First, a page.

The aviator – a therapist without earrings

I am sitting at mission control. It is an ironical title that describes my 'new look' therapy room desk. I have every bit of tech I can find. My iMac, iPad, iPhone and I. All of whom are trying to stay connected in a time of disconnect and fragmentation.

In December 2019 I said to a colleague “I am so looking forward to 2020”.  We both laughed together at my delight in 20 20 vision alongside the beautiful symmetry of those numbers. Little did I know that 2020 would be so far from symmetrical clarity.

As a therapist, my time through this period has had distinct marks and emotional flavours that we have all probably felt.

If I were Grayson Perry my sculpture of a therapist would be someone whose head and heart have rapid through traffic. They would have big feet embedded in the earth, their ears would be immense and their big heart full of sense. Out of their heads would flow many thoughts and wonderings, which would twine together to form wonderful insight. My therapist, in the time of COVID-19, looks somewhat different.

There would be a big block of density between the head and heart. The heart has a shield over it; the ears would be folded into a headset and holding onto a facemask that would prevent us from smelling, sensing or taking in what is around us. The sculpture’s head would still be huge but the thoughts would be whirling and curled and probably unable to join up with any other thoughts: and our feet – well they are floating on jelly. This time is surreal.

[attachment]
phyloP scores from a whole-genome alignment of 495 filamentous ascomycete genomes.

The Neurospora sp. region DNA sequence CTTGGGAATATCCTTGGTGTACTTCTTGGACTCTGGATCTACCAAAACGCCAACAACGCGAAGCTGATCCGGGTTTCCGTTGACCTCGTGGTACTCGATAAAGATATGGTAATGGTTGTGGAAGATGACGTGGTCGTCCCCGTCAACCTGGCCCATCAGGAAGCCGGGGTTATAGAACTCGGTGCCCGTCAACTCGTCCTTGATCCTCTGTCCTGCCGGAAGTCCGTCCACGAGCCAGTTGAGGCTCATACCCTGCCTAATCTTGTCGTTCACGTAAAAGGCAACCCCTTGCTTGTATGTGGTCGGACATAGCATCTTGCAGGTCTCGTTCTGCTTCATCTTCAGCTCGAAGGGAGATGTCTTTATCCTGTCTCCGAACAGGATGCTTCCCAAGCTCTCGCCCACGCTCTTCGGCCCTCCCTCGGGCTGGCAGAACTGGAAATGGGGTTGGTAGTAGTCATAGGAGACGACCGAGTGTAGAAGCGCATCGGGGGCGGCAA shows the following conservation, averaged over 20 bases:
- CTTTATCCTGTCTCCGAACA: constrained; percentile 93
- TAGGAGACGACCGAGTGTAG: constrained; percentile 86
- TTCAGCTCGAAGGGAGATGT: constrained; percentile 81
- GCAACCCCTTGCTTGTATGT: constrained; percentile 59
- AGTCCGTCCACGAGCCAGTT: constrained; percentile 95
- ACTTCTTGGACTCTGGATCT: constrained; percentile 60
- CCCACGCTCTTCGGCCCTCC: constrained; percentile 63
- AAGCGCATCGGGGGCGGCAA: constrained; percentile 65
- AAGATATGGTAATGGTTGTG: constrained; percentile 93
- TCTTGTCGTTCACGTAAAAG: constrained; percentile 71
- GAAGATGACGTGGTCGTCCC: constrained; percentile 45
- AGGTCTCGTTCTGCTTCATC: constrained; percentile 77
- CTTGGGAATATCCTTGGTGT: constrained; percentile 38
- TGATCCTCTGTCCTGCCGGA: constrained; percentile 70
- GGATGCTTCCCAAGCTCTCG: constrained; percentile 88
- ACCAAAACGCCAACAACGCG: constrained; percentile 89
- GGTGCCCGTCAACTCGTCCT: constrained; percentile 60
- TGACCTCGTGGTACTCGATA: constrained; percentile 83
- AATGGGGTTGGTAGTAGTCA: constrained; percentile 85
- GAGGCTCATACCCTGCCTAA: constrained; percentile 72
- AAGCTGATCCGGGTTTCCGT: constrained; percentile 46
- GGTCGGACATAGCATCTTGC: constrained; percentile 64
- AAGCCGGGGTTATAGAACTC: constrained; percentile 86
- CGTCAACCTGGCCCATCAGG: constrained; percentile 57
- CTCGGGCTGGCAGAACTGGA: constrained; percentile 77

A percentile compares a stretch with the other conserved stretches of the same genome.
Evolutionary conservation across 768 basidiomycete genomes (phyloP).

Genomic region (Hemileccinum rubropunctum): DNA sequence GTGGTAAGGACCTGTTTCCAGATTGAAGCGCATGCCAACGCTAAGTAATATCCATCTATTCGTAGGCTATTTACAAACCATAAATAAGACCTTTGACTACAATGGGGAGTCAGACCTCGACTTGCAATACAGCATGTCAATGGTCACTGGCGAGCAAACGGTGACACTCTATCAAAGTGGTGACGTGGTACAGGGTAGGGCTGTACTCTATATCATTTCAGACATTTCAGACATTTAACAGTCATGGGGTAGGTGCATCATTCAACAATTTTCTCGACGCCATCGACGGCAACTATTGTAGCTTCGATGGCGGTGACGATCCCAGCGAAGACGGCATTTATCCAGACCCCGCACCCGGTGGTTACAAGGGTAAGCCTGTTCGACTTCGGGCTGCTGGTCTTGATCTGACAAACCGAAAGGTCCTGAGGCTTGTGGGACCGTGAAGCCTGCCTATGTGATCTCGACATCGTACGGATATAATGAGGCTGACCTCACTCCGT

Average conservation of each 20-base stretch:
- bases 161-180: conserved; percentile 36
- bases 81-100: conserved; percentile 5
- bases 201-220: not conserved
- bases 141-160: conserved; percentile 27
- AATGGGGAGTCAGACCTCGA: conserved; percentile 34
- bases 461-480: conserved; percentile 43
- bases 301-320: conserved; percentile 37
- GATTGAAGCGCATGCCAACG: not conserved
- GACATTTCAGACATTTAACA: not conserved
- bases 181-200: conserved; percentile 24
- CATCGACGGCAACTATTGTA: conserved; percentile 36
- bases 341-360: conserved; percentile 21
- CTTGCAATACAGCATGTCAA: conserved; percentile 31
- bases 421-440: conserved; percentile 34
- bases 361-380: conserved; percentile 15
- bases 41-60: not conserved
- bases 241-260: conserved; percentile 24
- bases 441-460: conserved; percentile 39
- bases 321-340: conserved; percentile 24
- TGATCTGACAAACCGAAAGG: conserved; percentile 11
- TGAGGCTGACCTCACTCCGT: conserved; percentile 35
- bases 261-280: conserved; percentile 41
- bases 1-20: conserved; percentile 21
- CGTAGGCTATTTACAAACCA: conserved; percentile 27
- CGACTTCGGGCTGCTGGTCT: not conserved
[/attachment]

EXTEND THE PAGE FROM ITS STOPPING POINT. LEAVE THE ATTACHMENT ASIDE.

What most therapists really love about their work, other than the interest, intimacy, challenge and extraordinariness of what we do, is being ‘ in the zone.’  I love that moment too; when all is shut out bar the here and now and that other psyche. It is the kind of focus that is exacting and also calming. In the zen of that moment we attune, mirror, relate and think. All the other bits of our lives drop away for those fifty minutes.

The huge challenge at the start of this pandemic was the inability to do that. I was utterly pre-occupied as were my clients. Our thoughts were completely constrained by the pandemic and our brains could not process what was happening.

Mix this preoccupation with feeling shocked and zen disappears. “Is this really happening” echoes in our heads? This little island has been swept up like the rest of the world. Any kind of special immunity was swept away too. The challenge to our sense of control and omnipotence was evident in the rush for toilet rolls and pasta, or in my case seeds and compost. A desperate need to ensure a future – to reassure ourselves we have control. A compulsive need, despite knowing it is an illusion.